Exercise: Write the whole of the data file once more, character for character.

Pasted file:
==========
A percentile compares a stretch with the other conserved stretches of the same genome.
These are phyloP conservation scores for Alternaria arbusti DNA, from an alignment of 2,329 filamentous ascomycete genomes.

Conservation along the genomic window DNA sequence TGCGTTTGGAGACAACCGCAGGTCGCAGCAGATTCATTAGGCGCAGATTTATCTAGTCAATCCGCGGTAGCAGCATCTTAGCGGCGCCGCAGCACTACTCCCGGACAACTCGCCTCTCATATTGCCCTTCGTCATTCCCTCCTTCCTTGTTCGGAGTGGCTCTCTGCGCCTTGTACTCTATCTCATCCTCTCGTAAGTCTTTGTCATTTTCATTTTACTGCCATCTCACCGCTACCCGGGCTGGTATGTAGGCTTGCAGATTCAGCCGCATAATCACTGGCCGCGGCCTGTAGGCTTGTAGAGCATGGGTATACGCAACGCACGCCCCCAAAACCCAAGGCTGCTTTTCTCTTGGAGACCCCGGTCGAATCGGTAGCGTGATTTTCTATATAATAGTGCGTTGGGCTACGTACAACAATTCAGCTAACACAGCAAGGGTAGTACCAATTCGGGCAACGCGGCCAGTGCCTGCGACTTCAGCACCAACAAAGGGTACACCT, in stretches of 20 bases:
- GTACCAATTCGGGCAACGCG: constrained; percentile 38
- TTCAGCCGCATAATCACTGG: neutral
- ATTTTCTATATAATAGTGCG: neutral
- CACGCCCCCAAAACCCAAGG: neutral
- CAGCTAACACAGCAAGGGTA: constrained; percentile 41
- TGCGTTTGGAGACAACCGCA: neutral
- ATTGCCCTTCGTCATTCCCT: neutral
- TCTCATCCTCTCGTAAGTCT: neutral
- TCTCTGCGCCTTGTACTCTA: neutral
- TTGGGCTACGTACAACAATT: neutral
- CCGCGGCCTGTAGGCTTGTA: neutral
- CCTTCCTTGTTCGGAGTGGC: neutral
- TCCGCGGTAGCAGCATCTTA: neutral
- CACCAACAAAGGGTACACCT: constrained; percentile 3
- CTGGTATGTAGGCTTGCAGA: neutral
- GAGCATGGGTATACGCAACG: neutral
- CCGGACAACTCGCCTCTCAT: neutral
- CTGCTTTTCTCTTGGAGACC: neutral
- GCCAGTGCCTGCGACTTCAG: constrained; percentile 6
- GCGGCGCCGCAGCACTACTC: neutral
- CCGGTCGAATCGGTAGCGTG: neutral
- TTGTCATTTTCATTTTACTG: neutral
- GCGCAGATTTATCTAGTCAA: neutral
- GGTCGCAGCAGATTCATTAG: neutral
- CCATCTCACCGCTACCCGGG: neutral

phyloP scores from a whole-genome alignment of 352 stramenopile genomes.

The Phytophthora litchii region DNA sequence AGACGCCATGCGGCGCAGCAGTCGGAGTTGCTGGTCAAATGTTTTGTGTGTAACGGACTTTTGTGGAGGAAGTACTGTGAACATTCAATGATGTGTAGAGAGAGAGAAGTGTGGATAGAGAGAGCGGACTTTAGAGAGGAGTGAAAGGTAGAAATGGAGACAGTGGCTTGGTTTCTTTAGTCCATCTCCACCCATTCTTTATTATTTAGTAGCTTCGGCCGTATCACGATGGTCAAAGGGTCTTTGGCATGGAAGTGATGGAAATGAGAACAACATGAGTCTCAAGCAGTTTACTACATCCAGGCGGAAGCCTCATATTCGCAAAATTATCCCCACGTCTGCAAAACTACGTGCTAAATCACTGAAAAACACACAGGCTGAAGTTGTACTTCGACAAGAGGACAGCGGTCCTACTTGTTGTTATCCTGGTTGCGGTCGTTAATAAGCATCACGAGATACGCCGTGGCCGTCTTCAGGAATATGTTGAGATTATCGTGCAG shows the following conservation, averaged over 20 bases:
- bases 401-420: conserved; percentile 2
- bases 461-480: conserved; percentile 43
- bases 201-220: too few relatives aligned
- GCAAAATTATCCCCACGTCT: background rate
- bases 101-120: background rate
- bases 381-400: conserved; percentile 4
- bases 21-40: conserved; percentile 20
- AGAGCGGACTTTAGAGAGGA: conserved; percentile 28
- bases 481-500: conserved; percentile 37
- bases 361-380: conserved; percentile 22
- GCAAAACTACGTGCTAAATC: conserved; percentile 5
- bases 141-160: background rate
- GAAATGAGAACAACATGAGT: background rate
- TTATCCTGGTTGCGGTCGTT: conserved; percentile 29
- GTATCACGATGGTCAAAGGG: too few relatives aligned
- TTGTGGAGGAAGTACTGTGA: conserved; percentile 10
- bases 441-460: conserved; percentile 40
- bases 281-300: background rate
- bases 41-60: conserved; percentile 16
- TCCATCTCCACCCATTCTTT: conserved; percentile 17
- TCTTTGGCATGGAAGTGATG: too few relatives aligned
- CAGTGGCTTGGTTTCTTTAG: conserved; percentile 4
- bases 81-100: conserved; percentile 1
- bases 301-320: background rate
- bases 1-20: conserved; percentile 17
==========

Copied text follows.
A percentile compares a stretch with the other conserved stretches of the same genome.
These are phyloP conservation scores for Alternaria arbusti DNA, from an alignment of 2,329 filamentous ascomycete genomes.

Conservation along the genomic window DNA sequence TGCGTTTGGAGACAACCGCAGGTCGCAGCAGATTCATTAGGCGCAGATTTATCTAGTCAATCCGCGGTAGCAGCATCTTAGCGGCGCCGCAGCACTACTCCCGGACAACTCGCCTCTCATATTGCCCTTCGTCATTCCCTCCTTCCTTGTTCGGAGTGGCTCTCTGCGCCTTGTACTCTATCTCATCCTCTCGTAAGTCTTTGTCATTTTCATTTTACTGCCATCTCACCGCTACCCGGGCTGGTATGTAGGCTTGCAGATTCAGCCGCATAATCACTGGCCGCGGCCTGTAGGCTTGTAGAGCATGGGTATACGCAACGCACGCCCCCAAAACCCAAGGCTGCTTTTCTCTTGGAGACCCCGGTCGAATCGGTAGCGTGATTTTCTATATAATAGTGCGTTGGGCTACGTACAACAATTCAGCTAACACAGCAAGGGTAGTACCAATTCGGGCAACGCGGCCAGTGCCTGCGACTTCAGCACCAACAAAGGGTACACCT, in stretches of 20 bases:
- GTACCAATTCGGGCAACGCG: constrained; percentile 38
- TTCAGCCGCATAATCACTGG: neutral
- ATTTTCTATATAATAGTGCG: neutral
- CACGCCCCCAAAACCCAAGG: neutral
- CAGCTAACACAGCAAGGGTA: constrained; percentile 41
- TGCGTTTGGAGACAACCGCA: neutral
- ATTGCCCTTCGTCATTCCCT: neutral
- TCTCATCCTCTCGTAAGTCT: neutral
- TCTCTGCGCCTTGTACTCTA: neutral
- TTGGGCTACGTACAACAATT: neutral
- CCGCGGCCTGTAGGCTTGTA: neutral
- CCTTCCTTGTTCGGAGTGGC: neutral
- TCCGCGGTAGCAGCATCTTA: neutral
- CACCAACAAAGGGTACACCT: constrained; percentile 3
- CTGGTATGTAGGCTTGCAGA: neutral
- GAGCATGGGTATACGCAACG: neutral
- CCGGACAACTCGCCTCTCAT: neutral
- CTGCTTTTCTCTTGGAGACC: neutral
- GCCAGTGCCTGCGACTTCAG: constrained; percentile 6
- GCGGCGCCGCAGCACTACTC: neutral
- CCGGTCGAATCGGTAGCGTG: neutral
- TTGTCATTTTCATTTTACTG: neutral
- GCGCAGATTTATCTAGTCAA: neutral
- GGTCGCAGCAGATTCATTAG: neutral
- CCATCTCACCGCTACCCGGG: neutral

phyloP scores from a whole-genome alignment of 352 stramenopile genomes.

The Phytophthora litchii region DNA sequence AGACGCCATGCGGCGCAGCAGTCGGAGTTGCTGGTCAAATGTTTTGTGTGTAACGGACTTTTGTGGAGGAAGTACTGTGAACATTCAATGATGTGTAGAGAGAGAGAAGTGTGGATAGAGAGAGCGGACTTTAGAGAGGAGTGAAAGGTAGAAATGGAGACAGTGGCTTGGTTTCTTTAGTCCATCTCCACCCATTCTTTATTATTTAGTAGCTTCGGCCGTATCACGATGGTCAAAGGGTCTTTGGCATGGAAGTGATGGAAATGAGAACAACATGAGTCTCAAGCAGTTTACTACATCCAGGCGGAAGCCTCATATTCGCAAAATTATCCCCACGTCTGCAAAACTACGTGCTAAATCACTGAAAAACACACAGGCTGAAGTTGTACTTCGACAAGAGGACAGCGGTCCTACTTGTTGTTATCCTGGTTGCGGTCGTTAATAAGCATCACGAGATACGCCGTGGCCGTCTTCAGGAATATGTTGAGATTATCGTGCAG shows the following conservation, averaged over 20 bases:
- bases 401-420: conserved; percentile 2
- bases 461-480: conserved; percentile 43
- bases 201-220: too few relatives aligned
- GCAAAATTATCCCCACGTCT: background rate
- bases 101-120: background rate
- bases 381-400: conserved; percentile 4
- bases 21-40: conserved; percentile 20
- AGAGCGGACTTTAGAGAGGA: conserved; percentile 28
- bases 481-500: conserved; percentile 37
- bases 361-380: conserved; percentile 22
- GCAAAACTACGTGCTAAATC: conserved; percentile 5
- bases 141-160: background rate
- GAAATGAGAACAACATGAGT: background rate
- TTATCCTGGTTGCGGTCGTT: conserved; percentile 29
- GTATCACGATGGTCAAAGGG: too few relatives aligned
- TTGTGGAGGAAGTACTGTGA: conserved; percentile 10
- bases 441-460: conserved; percentile 40
- bases 281-300: background rate
- bases 41-60: conserved; percentile 16
- TCCATCTCCACCCATTCTTT: conserved; percentile 17
- TCTTTGGCATGGAAGTGATG: too few relatives aligned
- CAGTGGCTTGGTTTCTTTAG: conserved; percentile 4
- bases 81-100: conserved; percentile 1
- bases 301-320: background rate
- bases 1-20: conserved; percentile 17